Processing information helps you provide a complete “picture” of how you manage your animals . Work with your veterinarian to develop a complete herd health program for your animals.

Most herds process different classes of cattle (calves, cows, bulls or replacement heifers) the same so recording individual ID is not needed. A suggested method could be “Repl Heifers, Red #124-237.”

However, sometimes individual animals are not processed along with others because of some underlying condition such as too young, sick or injured. The ID’s of these animals can be noted as NOT processed. A suggested method could be “Not Processed Repl Heifer #195, running fever.”


DATE PROC – date of processing

PROD – product name, serial number

IDs of animals NOT processed – When recording information, it is often easier to record which animals were NOT processed on that day and record them as a “Treatment” at a later date.

BY WHOM – person administering product

Date Proc.

Product, Dose and Serial #

Processed Group Animal ID’s OR Not Processed
Individual Animal ID

W/D Days

By Whom



Recording the treatment of animals should be on an individual basis. Not all animals will respond the same. Work with your veterinarian to develop a standardized treatment protocol for the different types of animals within your herd. A treatment program is part of a complete herd health program for your animals.


DATE ADMIN – date treatment was administered
ID – animal’s identification
DX – Following are recommendations for diagnosis and treatment:

  • R - respiratory
  • P - pinkeye
  • F - footrot
  • S - structural (ex: leg, hip)
  • U - reproductive (ex: metritis, retained placenta)
  • M - metabolic (ex: grass tetany, milk fever)
  • O - other

PROD – product name, serial number
WD DAYS – product withdrawal days
BY WHOM – person administering product

Date Admin.


Dx (Codes on Page 78)

Prod., Dose and Serial #

W/D Days

By Whom


CHAPS™ Cow Culling Codes

The collection of performance data in beef cattle has helped the industry move forward to evaluate many different traits. In addition to direct economic evaluations, producers can assess resource usage and benefits indirectly.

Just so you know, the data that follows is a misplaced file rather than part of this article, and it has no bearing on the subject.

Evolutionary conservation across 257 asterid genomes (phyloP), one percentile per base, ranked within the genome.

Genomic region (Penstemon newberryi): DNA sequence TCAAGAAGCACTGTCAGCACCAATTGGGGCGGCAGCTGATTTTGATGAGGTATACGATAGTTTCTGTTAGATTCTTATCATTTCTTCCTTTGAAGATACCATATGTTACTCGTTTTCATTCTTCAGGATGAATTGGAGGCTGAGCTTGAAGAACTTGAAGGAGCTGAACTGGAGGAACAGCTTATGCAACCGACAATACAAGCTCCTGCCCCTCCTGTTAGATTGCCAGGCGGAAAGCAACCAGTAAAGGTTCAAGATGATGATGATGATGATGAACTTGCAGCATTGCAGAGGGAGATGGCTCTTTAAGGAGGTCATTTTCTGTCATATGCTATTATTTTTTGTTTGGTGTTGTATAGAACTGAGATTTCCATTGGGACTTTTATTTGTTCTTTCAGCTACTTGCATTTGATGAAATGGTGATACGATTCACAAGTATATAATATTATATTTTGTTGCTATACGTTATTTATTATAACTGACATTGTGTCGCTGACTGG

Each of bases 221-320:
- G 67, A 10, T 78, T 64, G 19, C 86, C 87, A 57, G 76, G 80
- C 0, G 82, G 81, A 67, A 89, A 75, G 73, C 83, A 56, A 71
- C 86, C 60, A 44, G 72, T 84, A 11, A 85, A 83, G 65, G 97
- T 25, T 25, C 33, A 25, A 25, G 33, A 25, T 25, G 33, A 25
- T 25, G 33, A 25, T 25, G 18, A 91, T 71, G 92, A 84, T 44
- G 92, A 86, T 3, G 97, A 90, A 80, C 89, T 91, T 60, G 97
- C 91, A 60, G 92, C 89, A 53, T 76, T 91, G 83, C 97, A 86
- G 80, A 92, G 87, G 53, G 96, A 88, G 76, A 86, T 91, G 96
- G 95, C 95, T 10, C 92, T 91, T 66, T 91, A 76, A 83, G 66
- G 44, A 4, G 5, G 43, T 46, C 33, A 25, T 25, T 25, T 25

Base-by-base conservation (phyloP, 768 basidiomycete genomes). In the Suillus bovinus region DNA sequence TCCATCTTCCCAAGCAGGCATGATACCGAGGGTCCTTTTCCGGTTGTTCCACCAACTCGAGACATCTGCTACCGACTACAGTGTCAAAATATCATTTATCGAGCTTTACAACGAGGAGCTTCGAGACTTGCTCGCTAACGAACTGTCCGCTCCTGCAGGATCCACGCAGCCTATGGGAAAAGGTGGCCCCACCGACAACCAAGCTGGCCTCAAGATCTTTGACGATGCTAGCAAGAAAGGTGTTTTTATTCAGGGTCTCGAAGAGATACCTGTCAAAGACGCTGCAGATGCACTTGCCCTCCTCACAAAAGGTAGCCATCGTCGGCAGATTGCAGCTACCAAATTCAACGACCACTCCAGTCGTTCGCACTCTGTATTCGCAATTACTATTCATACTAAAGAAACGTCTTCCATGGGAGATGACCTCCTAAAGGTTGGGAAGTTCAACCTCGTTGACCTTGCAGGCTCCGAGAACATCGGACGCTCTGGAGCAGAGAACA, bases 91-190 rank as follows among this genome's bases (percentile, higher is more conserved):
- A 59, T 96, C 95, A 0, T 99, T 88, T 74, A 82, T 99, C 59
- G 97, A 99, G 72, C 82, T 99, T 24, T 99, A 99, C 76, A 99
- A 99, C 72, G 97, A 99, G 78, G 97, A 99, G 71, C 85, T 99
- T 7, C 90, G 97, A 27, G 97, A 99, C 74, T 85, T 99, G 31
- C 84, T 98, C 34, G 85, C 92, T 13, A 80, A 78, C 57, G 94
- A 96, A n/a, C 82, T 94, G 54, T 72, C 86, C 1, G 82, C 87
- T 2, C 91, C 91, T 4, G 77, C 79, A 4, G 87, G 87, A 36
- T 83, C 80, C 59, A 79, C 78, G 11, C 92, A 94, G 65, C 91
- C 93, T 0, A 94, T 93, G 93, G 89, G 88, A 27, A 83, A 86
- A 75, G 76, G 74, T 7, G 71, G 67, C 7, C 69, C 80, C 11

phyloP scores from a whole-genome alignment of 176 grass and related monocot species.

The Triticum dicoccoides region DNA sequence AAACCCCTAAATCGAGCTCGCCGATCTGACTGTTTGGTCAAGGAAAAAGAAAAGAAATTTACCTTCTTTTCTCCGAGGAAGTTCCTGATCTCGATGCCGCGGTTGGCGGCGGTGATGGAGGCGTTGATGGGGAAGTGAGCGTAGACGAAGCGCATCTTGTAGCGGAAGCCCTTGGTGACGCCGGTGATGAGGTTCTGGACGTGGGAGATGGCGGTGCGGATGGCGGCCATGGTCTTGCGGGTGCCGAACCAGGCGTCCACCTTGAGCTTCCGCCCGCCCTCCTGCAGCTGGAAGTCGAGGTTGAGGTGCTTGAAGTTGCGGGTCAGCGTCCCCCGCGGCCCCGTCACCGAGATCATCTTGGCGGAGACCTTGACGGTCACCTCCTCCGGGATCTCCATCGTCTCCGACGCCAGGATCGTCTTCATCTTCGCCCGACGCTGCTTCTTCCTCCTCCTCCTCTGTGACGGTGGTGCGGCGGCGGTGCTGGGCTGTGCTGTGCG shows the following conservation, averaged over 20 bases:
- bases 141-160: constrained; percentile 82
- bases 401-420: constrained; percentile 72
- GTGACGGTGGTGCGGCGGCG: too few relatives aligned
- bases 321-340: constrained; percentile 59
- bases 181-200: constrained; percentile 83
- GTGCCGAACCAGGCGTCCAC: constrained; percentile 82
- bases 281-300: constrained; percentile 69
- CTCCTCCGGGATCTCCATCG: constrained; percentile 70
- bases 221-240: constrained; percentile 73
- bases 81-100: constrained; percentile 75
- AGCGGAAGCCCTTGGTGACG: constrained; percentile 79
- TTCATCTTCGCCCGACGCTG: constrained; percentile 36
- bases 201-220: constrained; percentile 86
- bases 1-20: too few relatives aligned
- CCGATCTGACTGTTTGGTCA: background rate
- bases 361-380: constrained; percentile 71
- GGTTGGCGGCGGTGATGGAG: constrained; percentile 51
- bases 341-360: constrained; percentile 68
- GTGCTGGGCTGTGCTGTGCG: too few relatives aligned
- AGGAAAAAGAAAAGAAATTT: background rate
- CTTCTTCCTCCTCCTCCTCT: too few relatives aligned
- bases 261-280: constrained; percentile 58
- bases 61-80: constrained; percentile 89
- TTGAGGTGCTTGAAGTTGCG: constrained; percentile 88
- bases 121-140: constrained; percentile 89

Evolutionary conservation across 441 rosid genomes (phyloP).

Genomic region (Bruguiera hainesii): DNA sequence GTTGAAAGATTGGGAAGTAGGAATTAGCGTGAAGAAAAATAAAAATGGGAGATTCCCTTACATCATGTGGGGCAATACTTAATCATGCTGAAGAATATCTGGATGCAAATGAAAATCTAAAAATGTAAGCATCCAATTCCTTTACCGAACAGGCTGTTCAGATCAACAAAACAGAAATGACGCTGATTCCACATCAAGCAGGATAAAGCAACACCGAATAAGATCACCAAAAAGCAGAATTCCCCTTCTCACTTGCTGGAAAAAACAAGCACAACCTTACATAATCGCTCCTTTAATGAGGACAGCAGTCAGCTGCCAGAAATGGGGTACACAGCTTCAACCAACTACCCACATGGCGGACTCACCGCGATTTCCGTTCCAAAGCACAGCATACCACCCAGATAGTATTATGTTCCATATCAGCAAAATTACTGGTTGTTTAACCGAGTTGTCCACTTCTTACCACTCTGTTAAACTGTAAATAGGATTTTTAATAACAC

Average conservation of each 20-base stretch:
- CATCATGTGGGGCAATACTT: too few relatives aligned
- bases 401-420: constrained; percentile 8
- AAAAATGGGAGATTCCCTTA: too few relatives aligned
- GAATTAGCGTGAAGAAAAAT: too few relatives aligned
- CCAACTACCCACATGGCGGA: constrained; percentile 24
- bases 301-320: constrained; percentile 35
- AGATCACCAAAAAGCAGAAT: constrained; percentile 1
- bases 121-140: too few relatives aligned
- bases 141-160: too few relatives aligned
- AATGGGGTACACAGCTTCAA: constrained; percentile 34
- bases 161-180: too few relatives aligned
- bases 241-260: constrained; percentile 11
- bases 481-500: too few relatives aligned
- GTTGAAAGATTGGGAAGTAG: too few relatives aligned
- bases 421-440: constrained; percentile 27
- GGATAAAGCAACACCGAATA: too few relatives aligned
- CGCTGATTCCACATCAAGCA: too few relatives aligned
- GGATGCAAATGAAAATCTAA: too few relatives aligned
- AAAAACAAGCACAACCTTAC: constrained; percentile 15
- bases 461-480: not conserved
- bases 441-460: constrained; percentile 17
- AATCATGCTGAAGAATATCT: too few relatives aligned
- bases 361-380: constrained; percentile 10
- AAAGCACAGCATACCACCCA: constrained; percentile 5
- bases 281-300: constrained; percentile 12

Another major benefit of performance data is the ability to evaluate traits that can be useful in improving the quality of beef products sold to consumers.

G = cow died
H = cow sold, age
J = cow sold, physical defect
K = cow sold, poor fertility or open
L = cow sold, inferior calves
R = cow sold, replacement stock
Y = cow sold, unknown

Culling Records



(Based on codes on Page 82)


Beef Improvement Federation (BIF) Body Condition Scoring (BCS) for Beef Cattle

(Richards et al., 1986. J. Anim. Sci. 62:300.)

Condition BCS Description

1: Emaciated – The cow is extremely emaciated, with no palpable fat detectable over the spinous processes, transverse processes, hip bones or ribs. The tail head and ribs project quite prominently.

2: Poor – The cow still appears somewhat emaciated but the tail head and ribs are less prominent. Individual spinous processes still are rather sharp to the touch, but some tissue cover exists over the dorsal portion of the ribs.

3: Thin – Ribs still are individually identifiable but not quite as sharp to the touch. Obvious palpable fat is along the spine and over the tail head, with some tissue cover over the dorsal portion of the ribs.

4: Borderline – Individual ribs no longer are visually obvious. The spinous processes can be identified individually on palpation but feel rounded rather than sharp. Some fat cover is over the ribs, transverse processes and hip bones.


5: Moderate – The cow has a generally good overall appearance. On palpation, the fat cover over the ribs feels spongy and areas on either side of the tail head have palpable fat cover.